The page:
I can still hear my younger sister’s voice, as we were traveling from Chicago, after burying our brother. “Why are we leaving him here all by himself? We should be taking him home to our church where Mom is.”
I am not sure if anyone answered her. I did not, but my thoughts were like hers. On that trip home in October 2002, our dad was restless. We were all concerned about him, however, we did not hover over him excessively, because he did not want us to do so.
In November, three weeks after our brother was buried, our dad died. We were devastated. Words cannot adequately explain or describe our heartbreak and grief over losing our brother and dad in such a short period of time.
While attending our dad’s funeral, my 14 year old grandson became ill. My daughter, his mother, drove him to a local hospital. The diagnosis given to my daughter was one of dehydration. However, early the next morning my daughter called me in a state of panic, saying “Mom, we are losing him! We are losing Him!! He has that rattling sound! What am I supposed to do??”
On Sunday, November 10, 2002, our lives were forever changed. My grandson had died. His mom, nine year old sister and great-grandmother were devastated as were his extended family, classmates, and his church family.
My efforts after his death, focused on taking care of his mom, while I grieved for my dad, my brother and now my grandson.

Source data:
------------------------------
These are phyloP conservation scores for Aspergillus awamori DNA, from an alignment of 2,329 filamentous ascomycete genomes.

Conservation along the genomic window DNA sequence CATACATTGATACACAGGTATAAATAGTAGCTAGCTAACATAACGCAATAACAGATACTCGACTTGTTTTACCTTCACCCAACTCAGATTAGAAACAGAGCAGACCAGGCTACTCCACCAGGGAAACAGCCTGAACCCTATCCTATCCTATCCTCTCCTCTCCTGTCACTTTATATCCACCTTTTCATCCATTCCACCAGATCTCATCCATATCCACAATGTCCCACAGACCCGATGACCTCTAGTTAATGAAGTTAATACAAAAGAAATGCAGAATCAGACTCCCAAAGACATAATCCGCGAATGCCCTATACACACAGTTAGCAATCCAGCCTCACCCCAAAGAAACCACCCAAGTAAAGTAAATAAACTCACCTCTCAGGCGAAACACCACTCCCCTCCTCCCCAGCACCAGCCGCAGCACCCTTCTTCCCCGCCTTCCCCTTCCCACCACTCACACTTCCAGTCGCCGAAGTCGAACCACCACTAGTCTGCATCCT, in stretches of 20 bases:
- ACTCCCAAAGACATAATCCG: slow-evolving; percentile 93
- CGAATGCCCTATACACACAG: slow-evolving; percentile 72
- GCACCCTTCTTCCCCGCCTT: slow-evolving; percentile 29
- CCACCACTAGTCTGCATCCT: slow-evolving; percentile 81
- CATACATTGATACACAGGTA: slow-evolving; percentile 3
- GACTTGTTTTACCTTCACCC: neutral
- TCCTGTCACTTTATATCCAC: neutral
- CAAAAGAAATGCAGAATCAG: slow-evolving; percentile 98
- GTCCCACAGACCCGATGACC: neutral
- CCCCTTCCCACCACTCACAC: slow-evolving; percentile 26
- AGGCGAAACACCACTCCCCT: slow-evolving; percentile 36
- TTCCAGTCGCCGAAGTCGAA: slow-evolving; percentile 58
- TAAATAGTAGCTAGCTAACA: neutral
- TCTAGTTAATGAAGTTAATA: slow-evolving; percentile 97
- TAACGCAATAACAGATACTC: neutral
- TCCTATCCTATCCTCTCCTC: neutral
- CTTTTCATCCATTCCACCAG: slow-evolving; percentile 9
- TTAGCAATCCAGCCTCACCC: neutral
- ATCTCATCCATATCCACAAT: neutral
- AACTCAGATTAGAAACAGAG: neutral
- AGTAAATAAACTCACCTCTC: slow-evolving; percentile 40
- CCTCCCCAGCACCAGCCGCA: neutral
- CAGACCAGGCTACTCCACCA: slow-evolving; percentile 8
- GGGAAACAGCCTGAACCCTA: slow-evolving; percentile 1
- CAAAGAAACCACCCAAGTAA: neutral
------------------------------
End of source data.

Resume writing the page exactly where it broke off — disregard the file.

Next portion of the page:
Several years ago, my granddaughter said to me, “Gran, I know that you love me, and you have always loved me, but when my brother died, you took care of my mama, more than me. You patted me on the head and said that ‘Everything would be okay’. I wanted to scream and tell you that he was ‘My brother! Not just Mama’s son’. I was hurting too, and for a long time, I expected him to come back for me. It still hurts so bad Grandma”.
As a grandmother, I was not prepared to hear that. I was to shield her and protect her from the pain that we were trying to deal with; which made her feel not heard, or seen, and not as important as the adults, who were supposed to make sure that she was alright.
Tia’s Corner was born out of that conversation with my granddaughter. We/I had failed her in so many ways. She was silenced as so many children and youth are as they struggle to find their voice during the grief process.
It is my desire and life’s goal from this day forward to provide a safe place for children and youth to talk, play, interact, and share, to help them work through the grief process and adjust to the new normal of their lives.